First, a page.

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Rachel Maddow rips Trump for attacking Clinton over ‘woman card’

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Rachel Maddow discusses the latest presidential primaries on April 26, 2016. (MSNBC)

MSNBC host Rachel Maddow broke down on Tuesday the peril Donald Trump invited on Tuesday by painting Hillary Clinton as an unqualified presidential candidate.

“As our colleague and friend Nicolle Wallace pointed out earlier this evening, Donald Trump does have a general election problem,” Maddow told co-host Brian Williams. “Even if he gets this nomination, even if everything goes the way it has been for him during the primary as he heads toward the general election, he brings with him a big problem with women voters.”

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Earlier in the evening, Trump said he did not think Clinton would get “5 percent of the vote” if she were a man.

“The only thing she’s got going is the woman’s card,” he said. “And the beautiful thing is, women don’t like her.”

But as Vox noted, Trump is viewed unfavorably by more women than Clinton — 52 percent of respondents, compared to 39 percent — according to a survey taken by the nonpartisan firm Morning Consult.

“To say about the woman that you’re running against that the only reason she’s in the race is because she’s a woman — that her achievement is basically the result of some sort of affirmative action, some favor being paid to her as a woman — and that as a human being she is patently unqualified when she is the former two-term senator from New York and the former secretary of state and has the experience that she’s had, I do think that even a lot of Republican women will read that wrong.”

Trump won all five GOP primaries on Tuesday, while Clinton won four out of the five Democratic contests, which Maddow said puts them on a course toward meeting in the general election in “realpolitik,” if not according to their respective parties’ delegate tallies.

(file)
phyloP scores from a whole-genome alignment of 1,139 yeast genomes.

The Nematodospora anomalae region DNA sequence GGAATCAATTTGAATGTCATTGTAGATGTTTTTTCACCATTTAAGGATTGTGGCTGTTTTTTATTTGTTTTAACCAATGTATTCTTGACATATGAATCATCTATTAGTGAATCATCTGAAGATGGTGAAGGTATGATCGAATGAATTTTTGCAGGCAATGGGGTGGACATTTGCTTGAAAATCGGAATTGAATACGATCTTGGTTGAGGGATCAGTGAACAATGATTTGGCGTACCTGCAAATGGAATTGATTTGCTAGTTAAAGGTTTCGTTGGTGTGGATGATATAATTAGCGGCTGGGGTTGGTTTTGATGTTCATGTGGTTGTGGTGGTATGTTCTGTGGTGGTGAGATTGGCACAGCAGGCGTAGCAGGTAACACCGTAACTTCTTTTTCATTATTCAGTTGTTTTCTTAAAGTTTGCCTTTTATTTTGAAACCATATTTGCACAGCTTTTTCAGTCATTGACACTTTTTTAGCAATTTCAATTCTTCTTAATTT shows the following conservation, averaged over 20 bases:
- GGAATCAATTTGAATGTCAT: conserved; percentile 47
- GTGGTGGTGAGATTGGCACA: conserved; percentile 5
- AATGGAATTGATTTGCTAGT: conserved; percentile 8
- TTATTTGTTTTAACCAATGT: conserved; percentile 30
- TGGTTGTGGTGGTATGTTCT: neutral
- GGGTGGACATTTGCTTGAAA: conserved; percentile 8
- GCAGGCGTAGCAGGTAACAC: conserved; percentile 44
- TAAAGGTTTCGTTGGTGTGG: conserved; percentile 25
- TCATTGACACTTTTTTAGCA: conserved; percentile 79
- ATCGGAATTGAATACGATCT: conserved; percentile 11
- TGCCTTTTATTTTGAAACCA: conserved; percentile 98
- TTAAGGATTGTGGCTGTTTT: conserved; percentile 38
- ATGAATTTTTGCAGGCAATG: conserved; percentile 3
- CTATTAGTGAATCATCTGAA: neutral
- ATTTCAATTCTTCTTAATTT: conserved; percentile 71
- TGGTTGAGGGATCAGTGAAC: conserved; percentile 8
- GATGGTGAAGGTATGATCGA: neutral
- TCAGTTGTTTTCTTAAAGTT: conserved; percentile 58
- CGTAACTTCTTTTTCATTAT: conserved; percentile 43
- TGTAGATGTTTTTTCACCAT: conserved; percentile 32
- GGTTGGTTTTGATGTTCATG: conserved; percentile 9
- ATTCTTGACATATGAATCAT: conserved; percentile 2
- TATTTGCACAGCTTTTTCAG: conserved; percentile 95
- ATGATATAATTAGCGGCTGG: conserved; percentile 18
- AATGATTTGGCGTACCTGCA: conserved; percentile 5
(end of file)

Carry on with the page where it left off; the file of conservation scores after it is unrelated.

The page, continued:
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Watch Maddow’s commentary, as aired on Tuesday, below.


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Rod Rosenstein secretly crippled the Mueller investigation: report

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According to a report from the New York Times, former Deputy Attorney General Rod Rosenstein had a hand in limiting the scope of special counsel Robert Mueller's investigation into ties between Donald Trump's 2016 campaign and the Russians by secretly curtailing an FBI counterintelligence probe.

The report from Michael Schmidt of the Times begins by stating, "The Justice Department secretly took steps in 2017 to narrow the investigation into Russian election interference and any links to the Trump campaign, according to former law enforcement officials," before adding, "But law enforcement officials never fully investigated Mr. Trump’s own relationship with Russia, even though some career F.B.I. counterintelligence investigators thought his ties posed such a national security threat that they took the extraordinary step of opening an inquiry into them."

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‘Meanest and most disrespectful’ senator: Trump lashes out at Kamala Harris in latest presser

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At Tuesday's White House press conference, President Donald Trump spent a considerable portion of the time attacking Sen. Kamala Harris (D-CA), who was just announced to be former Vice President Joe Biden's running mate.

Harris, complained Trump, was the "meanest and most disrespectful person in the U.S. Senate." He particularly dwelled on her sharp interrogation of Brett Kavanaugh during his Supreme Court hearings.

Trump also added that she "lied" about a number of issues, claimed repeatedly she wants to raise taxes, said she is for "open borders and sanctuary cities ... which is also protecting a large number of criminals," and that she would destroy the Second Amendment.

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Elections 2016

California bill to establish nation’s second public bank applauded as ‘historic challenge to Wall Street domination’

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"If California is serious about addressing racial and income inequities, we must create a banking system that centers people not profits."

In a move advocacy groups celebrated as a "historic challenge to Wall Street domination of municipal finances," a pair of California state lawmakers on Thursday unveiled legislation that would establish the nation's second publicly-owned bank and empower the institution to lend to businesses and local governments fighting to stay afloat amid the Covid-19 pandemic.

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